Ginastera, Alberto (1916-1983)
Born in 1916 in Argentina, Alberto Ginastera is certainly at the forefront of Latin-American composers. Like Bartók, he draws his inspiration from the themes and rhythms of the folklore of his country, as well as inventing his own 'folklore' based on South American culture in general.
Quartet n° 1, opus 20 (1948)
His first string quartet (1948) transports us by its rhythmic energy into the Argentinean pampas, where dance is one of the pillars of the culture. Indeed, we recognise in this work the warm and bright colours and the devilish rhythms of Latin-American dance. The alternating binary and ternary rhythms, the enchanting rhythms, the chromatic harmony, the fellings of passion, the evocation of the malambo (rural dance) and the copla (folksong) are all elements that make this quartet very attractive.
The guitar is the most popular instrument of South America, and Ginastera evokes it quite effectively at the beginning of the third movement by having the quartet play the six notes corresponding to its open strings. The use of special sound effects (harmonics, ponticello, col legno, glissandi) to create particular colours, are also an imitation of the abstract sounds that can be produced by the guitar. This quartet is remarkable for the great writing skill it shows; the language is modern with a highly chromatic harmony, clever false relations and a certain austerity. Ginastera was later to write two other works for quartet, each in turn moving more and more distant from Argentinean folklore.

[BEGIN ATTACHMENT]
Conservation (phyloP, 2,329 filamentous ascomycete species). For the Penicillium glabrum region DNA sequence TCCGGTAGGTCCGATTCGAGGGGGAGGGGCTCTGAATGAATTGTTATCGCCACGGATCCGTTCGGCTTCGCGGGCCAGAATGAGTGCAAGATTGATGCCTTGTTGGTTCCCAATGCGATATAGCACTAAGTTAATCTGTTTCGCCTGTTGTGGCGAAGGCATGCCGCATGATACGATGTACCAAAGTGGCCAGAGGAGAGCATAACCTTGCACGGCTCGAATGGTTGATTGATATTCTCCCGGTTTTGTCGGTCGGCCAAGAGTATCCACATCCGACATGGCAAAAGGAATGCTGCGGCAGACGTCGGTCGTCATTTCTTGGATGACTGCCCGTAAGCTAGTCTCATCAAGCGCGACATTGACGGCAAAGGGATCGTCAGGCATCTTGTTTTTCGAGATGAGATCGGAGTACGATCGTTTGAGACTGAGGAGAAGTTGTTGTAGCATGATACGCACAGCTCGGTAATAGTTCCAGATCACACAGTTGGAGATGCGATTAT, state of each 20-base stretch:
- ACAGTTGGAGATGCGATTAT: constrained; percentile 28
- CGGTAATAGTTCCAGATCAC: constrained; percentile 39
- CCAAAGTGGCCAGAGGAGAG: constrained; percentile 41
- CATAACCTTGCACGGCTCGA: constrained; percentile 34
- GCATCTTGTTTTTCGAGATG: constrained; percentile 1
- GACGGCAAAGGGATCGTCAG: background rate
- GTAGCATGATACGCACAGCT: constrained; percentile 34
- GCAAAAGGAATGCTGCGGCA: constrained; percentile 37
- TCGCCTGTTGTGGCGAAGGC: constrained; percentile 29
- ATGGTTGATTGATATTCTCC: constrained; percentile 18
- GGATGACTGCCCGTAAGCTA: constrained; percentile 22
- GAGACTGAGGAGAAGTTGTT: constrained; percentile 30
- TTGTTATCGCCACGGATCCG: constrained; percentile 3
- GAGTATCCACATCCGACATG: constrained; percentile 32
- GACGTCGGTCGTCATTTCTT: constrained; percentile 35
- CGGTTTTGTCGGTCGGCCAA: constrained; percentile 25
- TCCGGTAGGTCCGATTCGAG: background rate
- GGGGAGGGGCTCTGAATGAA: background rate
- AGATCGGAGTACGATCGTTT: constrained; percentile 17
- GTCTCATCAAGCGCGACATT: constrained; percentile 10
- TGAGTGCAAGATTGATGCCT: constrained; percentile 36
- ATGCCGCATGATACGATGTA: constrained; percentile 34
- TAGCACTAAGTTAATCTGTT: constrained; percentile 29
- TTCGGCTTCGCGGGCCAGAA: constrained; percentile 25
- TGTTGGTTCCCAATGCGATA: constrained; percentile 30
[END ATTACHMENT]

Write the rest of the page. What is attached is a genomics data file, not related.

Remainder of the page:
Olga Ranzenhofer and Jean Portugais